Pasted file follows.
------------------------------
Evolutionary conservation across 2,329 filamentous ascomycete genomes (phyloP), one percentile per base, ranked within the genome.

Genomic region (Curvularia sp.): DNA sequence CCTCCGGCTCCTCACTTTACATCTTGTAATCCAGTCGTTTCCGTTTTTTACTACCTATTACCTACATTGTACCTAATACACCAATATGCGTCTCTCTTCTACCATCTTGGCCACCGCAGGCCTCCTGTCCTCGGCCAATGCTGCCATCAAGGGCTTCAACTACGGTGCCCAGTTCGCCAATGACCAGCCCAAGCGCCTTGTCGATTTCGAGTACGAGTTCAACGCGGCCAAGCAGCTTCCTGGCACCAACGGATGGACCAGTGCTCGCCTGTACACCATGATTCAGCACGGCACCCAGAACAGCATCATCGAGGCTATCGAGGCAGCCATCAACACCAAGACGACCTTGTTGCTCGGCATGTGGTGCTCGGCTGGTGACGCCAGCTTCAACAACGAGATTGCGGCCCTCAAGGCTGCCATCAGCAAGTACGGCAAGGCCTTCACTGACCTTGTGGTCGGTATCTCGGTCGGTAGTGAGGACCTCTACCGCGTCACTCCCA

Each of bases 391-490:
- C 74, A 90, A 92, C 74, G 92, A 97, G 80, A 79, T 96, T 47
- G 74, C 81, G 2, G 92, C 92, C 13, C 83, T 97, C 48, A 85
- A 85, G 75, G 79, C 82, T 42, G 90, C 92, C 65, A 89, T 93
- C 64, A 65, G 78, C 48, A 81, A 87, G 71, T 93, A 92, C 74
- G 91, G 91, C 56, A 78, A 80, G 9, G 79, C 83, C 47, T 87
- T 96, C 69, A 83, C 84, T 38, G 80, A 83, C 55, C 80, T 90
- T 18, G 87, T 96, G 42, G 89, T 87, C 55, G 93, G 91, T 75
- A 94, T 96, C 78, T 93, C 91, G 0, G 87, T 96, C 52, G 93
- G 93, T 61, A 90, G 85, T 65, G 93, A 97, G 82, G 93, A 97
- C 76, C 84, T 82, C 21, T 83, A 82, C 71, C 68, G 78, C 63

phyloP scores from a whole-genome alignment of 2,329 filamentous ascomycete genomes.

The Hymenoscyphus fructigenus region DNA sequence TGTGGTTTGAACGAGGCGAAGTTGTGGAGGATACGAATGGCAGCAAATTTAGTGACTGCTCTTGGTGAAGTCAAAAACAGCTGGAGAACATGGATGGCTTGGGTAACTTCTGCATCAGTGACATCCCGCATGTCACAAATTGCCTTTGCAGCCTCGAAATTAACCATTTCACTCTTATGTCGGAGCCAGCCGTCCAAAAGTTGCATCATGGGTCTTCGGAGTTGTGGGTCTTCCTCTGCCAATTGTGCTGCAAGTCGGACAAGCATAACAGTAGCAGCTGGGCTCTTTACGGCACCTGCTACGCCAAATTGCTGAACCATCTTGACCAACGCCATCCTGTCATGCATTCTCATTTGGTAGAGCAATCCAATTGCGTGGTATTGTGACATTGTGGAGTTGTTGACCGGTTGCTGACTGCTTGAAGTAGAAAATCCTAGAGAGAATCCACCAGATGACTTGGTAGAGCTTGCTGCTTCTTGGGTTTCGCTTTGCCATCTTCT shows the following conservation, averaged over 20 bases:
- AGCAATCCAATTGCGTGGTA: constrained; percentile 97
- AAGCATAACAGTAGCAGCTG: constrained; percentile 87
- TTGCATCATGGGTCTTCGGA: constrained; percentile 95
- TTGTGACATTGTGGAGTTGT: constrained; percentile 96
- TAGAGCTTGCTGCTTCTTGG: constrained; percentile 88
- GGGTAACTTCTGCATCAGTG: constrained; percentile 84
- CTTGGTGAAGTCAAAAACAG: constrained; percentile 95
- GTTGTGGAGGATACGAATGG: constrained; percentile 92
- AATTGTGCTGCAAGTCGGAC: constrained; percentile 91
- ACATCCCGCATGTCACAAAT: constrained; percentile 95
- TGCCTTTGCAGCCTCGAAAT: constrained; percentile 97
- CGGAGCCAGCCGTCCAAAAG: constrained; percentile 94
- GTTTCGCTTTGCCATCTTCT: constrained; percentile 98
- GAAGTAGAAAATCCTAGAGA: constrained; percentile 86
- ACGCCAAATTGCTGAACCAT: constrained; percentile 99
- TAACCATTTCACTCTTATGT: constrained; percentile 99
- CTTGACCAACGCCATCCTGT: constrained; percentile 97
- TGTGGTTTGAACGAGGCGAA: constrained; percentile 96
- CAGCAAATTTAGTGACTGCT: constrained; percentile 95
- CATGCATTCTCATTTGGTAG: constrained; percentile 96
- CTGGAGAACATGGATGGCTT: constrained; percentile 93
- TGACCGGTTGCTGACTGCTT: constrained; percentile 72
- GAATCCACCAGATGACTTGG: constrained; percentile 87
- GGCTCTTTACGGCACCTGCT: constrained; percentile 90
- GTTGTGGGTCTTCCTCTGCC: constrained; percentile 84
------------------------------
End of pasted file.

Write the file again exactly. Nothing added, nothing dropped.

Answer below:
Evolutionary conservation across 2,329 filamentous ascomycete genomes (phyloP), one percentile per base, ranked within the genome.

Genomic region (Curvularia sp.): DNA sequence CCTCCGGCTCCTCACTTTACATCTTGTAATCCAGTCGTTTCCGTTTTTTACTACCTATTACCTACATTGTACCTAATACACCAATATGCGTCTCTCTTCTACCATCTTGGCCACCGCAGGCCTCCTGTCCTCGGCCAATGCTGCCATCAAGGGCTTCAACTACGGTGCCCAGTTCGCCAATGACCAGCCCAAGCGCCTTGTCGATTTCGAGTACGAGTTCAACGCGGCCAAGCAGCTTCCTGGCACCAACGGATGGACCAGTGCTCGCCTGTACACCATGATTCAGCACGGCACCCAGAACAGCATCATCGAGGCTATCGAGGCAGCCATCAACACCAAGACGACCTTGTTGCTCGGCATGTGGTGCTCGGCTGGTGACGCCAGCTTCAACAACGAGATTGCGGCCCTCAAGGCTGCCATCAGCAAGTACGGCAAGGCCTTCACTGACCTTGTGGTCGGTATCTCGGTCGGTAGTGAGGACCTCTACCGCGTCACTCCCA

Each of bases 391-490:
- C 74, A 90, A 92, C 74, G 92, A 97, G 80, A 79, T 96, T 47
- G 74, C 81, G 2, G 92, C 92, C 13, C 83, T 97, C 48, A 85
- A 85, G 75, G 79, C 82, T 42, G 90, C 92, C 65, A 89, T 93
- C 64, A 65, G 78, C 48, A 81, A 87, G 71, T 93, A 92, C 74
- G 91, G 91, C 56, A 78, A 80, G 9, G 79, C 83, C 47, T 87
- T 96, C 69, A 83, C 84, T 38, G 80, A 83, C 55, C 80, T 90
- T 18, G 87, T 96, G 42, G 89, T 87, C 55, G 93, G 91, T 75
- A 94, T 96, C 78, T 93, C 91, G 0, G 87, T 96, C 52, G 93
- G 93, T 61, A 90, G 85, T 65, G 93, A 97, G 82, G 93, A 97
- C 76, C 84, T 82, C 21, T 83, A 82, C 71, C 68, G 78, C 63

phyloP scores from a whole-genome alignment of 2,329 filamentous ascomycete genomes.

The Hymenoscyphus fructigenus region DNA sequence TGTGGTTTGAACGAGGCGAAGTTGTGGAGGATACGAATGGCAGCAAATTTAGTGACTGCTCTTGGTGAAGTCAAAAACAGCTGGAGAACATGGATGGCTTGGGTAACTTCTGCATCAGTGACATCCCGCATGTCACAAATTGCCTTTGCAGCCTCGAAATTAACCATTTCACTCTTATGTCGGAGCCAGCCGTCCAAAAGTTGCATCATGGGTCTTCGGAGTTGTGGGTCTTCCTCTGCCAATTGTGCTGCAAGTCGGACAAGCATAACAGTAGCAGCTGGGCTCTTTACGGCACCTGCTACGCCAAATTGCTGAACCATCTTGACCAACGCCATCCTGTCATGCATTCTCATTTGGTAGAGCAATCCAATTGCGTGGTATTGTGACATTGTGGAGTTGTTGACCGGTTGCTGACTGCTTGAAGTAGAAAATCCTAGAGAGAATCCACCAGATGACTTGGTAGAGCTTGCTGCTTCTTGGGTTTCGCTTTGCCATCTTCT shows the following conservation, averaged over 20 bases:
- AGCAATCCAATTGCGTGGTA: constrained; percentile 97
- AAGCATAACAGTAGCAGCTG: constrained; percentile 87
- TTGCATCATGGGTCTTCGGA: constrained; percentile 95
- TTGTGACATTGTGGAGTTGT: constrained; percentile 96
- TAGAGCTTGCTGCTTCTTGG: constrained; percentile 88
- GGGTAACTTCTGCATCAGTG: constrained; percentile 84
- CTTGGTGAAGTCAAAAACAG: constrained; percentile 95
- GTTGTGGAGGATACGAATGG: constrained; percentile 92
- AATTGTGCTGCAAGTCGGAC: constrained; percentile 91
- ACATCCCGCATGTCACAAAT: constrained; percentile 95
- TGCCTTTGCAGCCTCGAAAT: constrained; percentile 97
- CGGAGCCAGCCGTCCAAAAG: constrained; percentile 94
- GTTTCGCTTTGCCATCTTCT: constrained; percentile 98
- GAAGTAGAAAATCCTAGAGA: constrained; percentile 86
- ACGCCAAATTGCTGAACCAT: constrained; percentile 99
- TAACCATTTCACTCTTATGT: constrained; percentile 99
- CTTGACCAACGCCATCCTGT: constrained; percentile 97
- TGTGGTTTGAACGAGGCGAA: constrained; percentile 96
- CAGCAAATTTAGTGACTGCT: constrained; percentile 95
- CATGCATTCTCATTTGGTAG: constrained; percentile 96
- CTGGAGAACATGGATGGCTT: constrained; percentile 93
- TGACCGGTTGCTGACTGCTT: constrained; percentile 72
- GAATCCACCAGATGACTTGG: constrained; percentile 87
- GGCTCTTTACGGCACCTGCT: constrained; percentile 90
- GTTGTGGGTCTTCCTCTGCC: constrained; percentile 84